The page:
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Interoperability of the Railway Infrastructure Architecture of stable finance support of European railway sector as an important precondition for success of the interoperability implementation. Libor Lochman Deputy Executive Director, CER Prague, 12 March 2009. CER – function and work

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Presentation Transcript
slide1

Interoperability of the Railway Infrastructure

Architecture of stable finance support of European railway sector as an important

precondition for success

of the interoperability

implementation

Libor Lochman

Deputy Executive Director, CER

Prague, 12 March 2009

slide2

CER – function and work

Maximising efficiency of EU railway policy

Main areas of CER work

  • Members: 72 railway operators & infrastructure companies
  • Geographically: entire European area (incl. Switzerland, Norway, EU accession states and EU aspirants)
  • Partnerships with railways beyond Europe

Representing European rail sector in EU

Pro-active shaping of EU agenda

Own initiatives

slide3

Representing the EU rail sector towards the EUCER – working structure

MEMBERS: 72 rail operators and infrastructure companies

  • COMPANIES
  • Freight
  • Passenger
  • High-speed
  • Infrastructure
  • Integrated
  • National associations

Other railway organisations

e.g. EIM, UIC, UNIFE, CIT, OSJD, OTIF, AAR, RŽD etc. and ETF

Other internat. organisations

World Bank, EIB, UNECE, UNIDROIT

Commissioner for Transport

TRAN Committee

Council of Transport Ministers

European Railway Agency (ERA) *

European Commission

European Parliament

Council of the EU

EUROPEAN INSTITUTIONS

* The ERA’s main task is to draft proposals for the Commission on railway interoperability and safety

slide4

Pro-active shaping of EU agenda

Problems are now acknowledged by European Commission:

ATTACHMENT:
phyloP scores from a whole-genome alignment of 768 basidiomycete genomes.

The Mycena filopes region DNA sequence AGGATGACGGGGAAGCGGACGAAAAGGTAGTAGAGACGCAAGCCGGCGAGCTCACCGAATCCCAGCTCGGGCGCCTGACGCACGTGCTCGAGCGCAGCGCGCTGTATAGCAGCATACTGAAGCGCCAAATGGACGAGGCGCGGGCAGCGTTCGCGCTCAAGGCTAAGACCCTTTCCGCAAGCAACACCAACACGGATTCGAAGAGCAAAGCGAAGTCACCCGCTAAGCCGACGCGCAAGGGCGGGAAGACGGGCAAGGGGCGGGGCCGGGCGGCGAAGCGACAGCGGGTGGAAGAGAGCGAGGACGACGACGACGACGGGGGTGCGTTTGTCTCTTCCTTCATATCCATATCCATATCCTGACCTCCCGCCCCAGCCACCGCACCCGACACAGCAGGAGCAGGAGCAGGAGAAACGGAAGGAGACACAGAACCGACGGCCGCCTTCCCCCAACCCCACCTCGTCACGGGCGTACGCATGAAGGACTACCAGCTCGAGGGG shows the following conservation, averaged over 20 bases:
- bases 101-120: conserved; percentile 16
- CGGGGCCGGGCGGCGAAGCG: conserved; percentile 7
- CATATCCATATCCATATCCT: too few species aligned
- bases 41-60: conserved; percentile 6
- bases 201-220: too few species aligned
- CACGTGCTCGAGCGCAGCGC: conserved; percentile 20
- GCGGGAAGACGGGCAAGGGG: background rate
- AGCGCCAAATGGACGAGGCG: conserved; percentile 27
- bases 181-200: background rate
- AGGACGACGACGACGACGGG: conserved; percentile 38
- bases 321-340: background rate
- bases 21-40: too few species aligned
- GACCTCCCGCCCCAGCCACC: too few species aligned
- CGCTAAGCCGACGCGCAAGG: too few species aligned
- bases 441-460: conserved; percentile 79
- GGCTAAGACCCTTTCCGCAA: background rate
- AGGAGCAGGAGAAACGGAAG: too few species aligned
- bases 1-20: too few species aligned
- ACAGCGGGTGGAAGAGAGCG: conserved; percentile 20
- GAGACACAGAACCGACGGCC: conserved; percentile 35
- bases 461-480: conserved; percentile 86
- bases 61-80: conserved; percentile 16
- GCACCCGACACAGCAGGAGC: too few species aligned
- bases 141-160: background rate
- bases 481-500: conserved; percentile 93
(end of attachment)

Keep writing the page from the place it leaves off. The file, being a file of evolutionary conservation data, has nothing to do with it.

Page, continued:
> insufficient compensation of public services

> cross subsidies between freight and passenger prevail

> freight track access charges are too high, government network contributions too low, networks deteriorate

EXAMPLE Dramatic fin-ancial situa-tion in Central and Eastern European countries

Total capital of rail sector in CEEC:1995: 28 bln EURO 2006: 4 bln EURO

Debt of CEEC rail sector:

1995: 2,7 bln EURO 2006:10,5 bln EURO

Source: CER/NERA Financial Database

slide5

Huge financial deficit

  • In contravention of Directive 2001/14 many rail and infrastructure companies are underfinanced.
  • Public sector contributions has been insufficient:
    • infrastructure managers cannot meet maintenance and renewal cost
    • rail operators are not sufficiently compensated for public service obligations.
  • As a result, IMs attempt to cover their costs:
  • track access charges are generally high in CEEC
  • the quality of the rail infrastructure network and rolling stock continues to deteriorate rapidly
  • rail transport in Central and Eastern Europe becomes less competitive

Where we are?

slide6

Pro-active shaping of EU agenda

Problems are now acknowledged by European Commission:

> insufficient compensation of public services

> cross subsidies between freight and passenger prevail

> freight track access charges are too high, government network contributions too low, networks deteriorate

EXAMPLE Dramatic fin-ancial situa-tion in Central and Eastern European countries

Total capital of rail sector in CEEC:1995: 28 bln EURO 2006: 4 bln EURO

Debt of CEEC rail sector:

1995: 2,7 bln EURO 2006:10,5 bln EURO

Source: CER/NERA Financial Database

slide7

Adequate financing of infrastructure

Based on agreed multi-annual contracts (MACs), infrastructure must be properly financed to allow safe, quality services to customers.

The obligation for Member States to finance infrastructure is stated in Article 6 of Directive 2001/14, where it reads: